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9 Ways to Shop Safely Online

How to stay clear of online holiday shopping hoaxes

En español | The Monday after Thanksgiving known as Cyber Monday,  kicks off the online holiday shopping season.

Shopping online helps you avoid the crowds and hassles of stores during the holidays and can fetch some great bargains. But surfing for gifts in cyberspace can be risky, courtesy of copycat websites that shoppers sometimes visit inadvertently after typing the name of that sought-after item into a search engine.

Although legitimate online retailers pop up on the screen, so do "cybersquatters," bogus businesses that steal or alter the Internet addresses of well-known companies to launch copycat sites.

Some are simply fronts for scammers to collect shoppers' credit card numbers. Others actually sell things, but their "incredible deals," if delivered at all, are usually poorly made knockoffs.

How to shop safely this holiday season

  • When you click through to a website, carefully read the domain name — the Internet address — that appears at the top of your browser. Beware of any site whose name has even the slightest change from a legitimate online retailer's — extra words or letters, misspellings — and anything but the usual .com or .org ending.

    One example (which vanished after Scam Alert exposed it earlier this year) was, a slight tweak of the real Tiffany website, The ending ".mn" meant the website was registered in Mongolia.
  • Make sure that addresses of ordering pages always begin with "https://" instead of "http://." The "s" means it is secure.
  • Pay attention to disclosures at the bottom of the page. Most legitimate online retailers have a "Contact Us" page with a phone number and physical address, and a "Terms and Conditions" link detailing return policies and such. Bogus websites may lack these pages or have them but not tell you what you need to know.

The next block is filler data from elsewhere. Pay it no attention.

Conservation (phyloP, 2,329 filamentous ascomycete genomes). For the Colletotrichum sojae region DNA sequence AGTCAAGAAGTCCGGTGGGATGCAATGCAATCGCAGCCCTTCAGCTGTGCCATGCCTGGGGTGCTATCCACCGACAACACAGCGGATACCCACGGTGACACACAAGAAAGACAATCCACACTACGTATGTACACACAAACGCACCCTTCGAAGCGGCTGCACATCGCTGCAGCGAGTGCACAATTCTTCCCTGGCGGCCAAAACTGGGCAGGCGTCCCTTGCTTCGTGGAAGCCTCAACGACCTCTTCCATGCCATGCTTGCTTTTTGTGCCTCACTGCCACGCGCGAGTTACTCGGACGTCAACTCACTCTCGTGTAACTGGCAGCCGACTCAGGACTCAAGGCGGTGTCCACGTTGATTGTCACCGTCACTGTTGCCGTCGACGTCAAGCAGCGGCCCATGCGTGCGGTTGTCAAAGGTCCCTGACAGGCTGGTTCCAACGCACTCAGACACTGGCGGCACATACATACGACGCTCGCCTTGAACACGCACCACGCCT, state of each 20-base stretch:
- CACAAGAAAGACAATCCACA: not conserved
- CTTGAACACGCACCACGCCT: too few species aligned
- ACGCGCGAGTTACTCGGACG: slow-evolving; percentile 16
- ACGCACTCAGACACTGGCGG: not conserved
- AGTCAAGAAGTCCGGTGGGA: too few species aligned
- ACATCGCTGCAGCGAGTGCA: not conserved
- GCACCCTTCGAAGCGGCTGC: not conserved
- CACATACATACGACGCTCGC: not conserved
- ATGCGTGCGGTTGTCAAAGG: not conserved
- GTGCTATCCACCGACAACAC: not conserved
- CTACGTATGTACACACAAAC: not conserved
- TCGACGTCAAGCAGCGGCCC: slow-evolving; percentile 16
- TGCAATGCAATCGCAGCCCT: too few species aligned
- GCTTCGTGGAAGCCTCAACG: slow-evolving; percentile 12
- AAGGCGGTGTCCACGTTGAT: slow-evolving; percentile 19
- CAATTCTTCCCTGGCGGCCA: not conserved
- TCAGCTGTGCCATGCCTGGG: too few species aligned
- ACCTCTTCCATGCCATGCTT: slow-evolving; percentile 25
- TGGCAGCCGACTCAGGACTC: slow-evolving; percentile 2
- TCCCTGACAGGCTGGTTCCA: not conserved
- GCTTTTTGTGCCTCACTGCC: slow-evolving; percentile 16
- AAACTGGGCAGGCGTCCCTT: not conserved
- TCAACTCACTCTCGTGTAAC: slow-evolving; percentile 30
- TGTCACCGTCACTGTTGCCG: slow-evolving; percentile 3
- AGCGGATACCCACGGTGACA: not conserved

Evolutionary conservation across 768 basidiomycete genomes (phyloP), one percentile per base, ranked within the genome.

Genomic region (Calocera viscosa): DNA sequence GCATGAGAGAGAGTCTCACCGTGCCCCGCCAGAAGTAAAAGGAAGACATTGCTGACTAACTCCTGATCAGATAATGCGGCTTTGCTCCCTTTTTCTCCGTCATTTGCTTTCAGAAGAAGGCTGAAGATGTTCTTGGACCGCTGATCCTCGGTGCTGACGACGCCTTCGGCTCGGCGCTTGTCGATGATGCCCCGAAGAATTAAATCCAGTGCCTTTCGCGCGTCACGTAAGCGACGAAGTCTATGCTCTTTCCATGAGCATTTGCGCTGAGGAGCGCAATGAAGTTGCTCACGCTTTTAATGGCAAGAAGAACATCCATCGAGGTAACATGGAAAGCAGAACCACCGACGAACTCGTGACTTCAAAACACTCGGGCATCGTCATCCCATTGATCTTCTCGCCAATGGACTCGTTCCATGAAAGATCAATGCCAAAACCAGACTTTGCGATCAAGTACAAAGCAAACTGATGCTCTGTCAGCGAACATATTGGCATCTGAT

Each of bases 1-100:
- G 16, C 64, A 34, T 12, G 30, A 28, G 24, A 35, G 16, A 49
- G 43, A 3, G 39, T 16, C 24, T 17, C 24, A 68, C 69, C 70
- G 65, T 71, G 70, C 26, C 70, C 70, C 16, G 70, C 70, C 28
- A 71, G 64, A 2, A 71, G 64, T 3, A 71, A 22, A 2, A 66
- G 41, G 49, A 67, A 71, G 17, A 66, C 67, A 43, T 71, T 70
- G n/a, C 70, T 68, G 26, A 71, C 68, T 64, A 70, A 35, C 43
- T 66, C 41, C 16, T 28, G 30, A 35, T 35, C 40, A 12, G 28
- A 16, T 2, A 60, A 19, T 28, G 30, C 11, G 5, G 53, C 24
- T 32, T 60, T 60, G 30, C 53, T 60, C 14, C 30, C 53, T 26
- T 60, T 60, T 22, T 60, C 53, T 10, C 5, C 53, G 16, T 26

Next: Avoid websites that don't list a physical address. >>

  • Avoid any website that doesn't provide a physical address, which you can verify by looking up the company on the Internet, or a phone number. Scam sites often allow only for e-mail correspondence, which makes for better hiding in cyberspace. If a phone number is listed, call it to ensure it's not a fax machine or voicemail with no live operator — two more red flags for a potential scam.

  • Watch for "scammer grammar." Although legitimate retailers may not moonlight for Webster's dictionary, their websites tend to be absent of the frequent misspellings and grammatical errors of the websites, ads and e-mail of scammers, who are often foreigners with poor command of English or fly-by-nights with little time to spell-check while trying to stay one step ahead of the law.

  • Reject any requests for wire transfer payment. It's the quickest way to lose money, especially if it's sent overseas. Legit online retailers accept credit cards, which offer you more protection than debit transactions if you need to dispute payment.

  • Don't believe sob stories. Beware of "act now" offers that tell you the seller is a soldier needing cash for possessions before deploying to a war zone or a recent divorcée wanting to unload her former husband's belongings. These tactics are often bait to empty your wallet; the items typically don't exist.

  • Research the prices. Similar items typically fall into a general price range. If one being offered to you falls way below that range, you need to ask yourself why. The usual answer: Scammers use ridiculously low prices to lure consumers into a bogus bargain.

  • Be on guard at online auctions. Lost the winning bid on eBay or another auction website? Don't be taken in by follow-up e-mails offering the same deal. Scammers often cruise online auction sites to pounce on losing bidders and direct them away from those secure buying environments.

Sid Kirchheimer is the author of Scam-Proof Your Life, published by AARP Books/Sterling.

Also of interest: Many happy returns. >>

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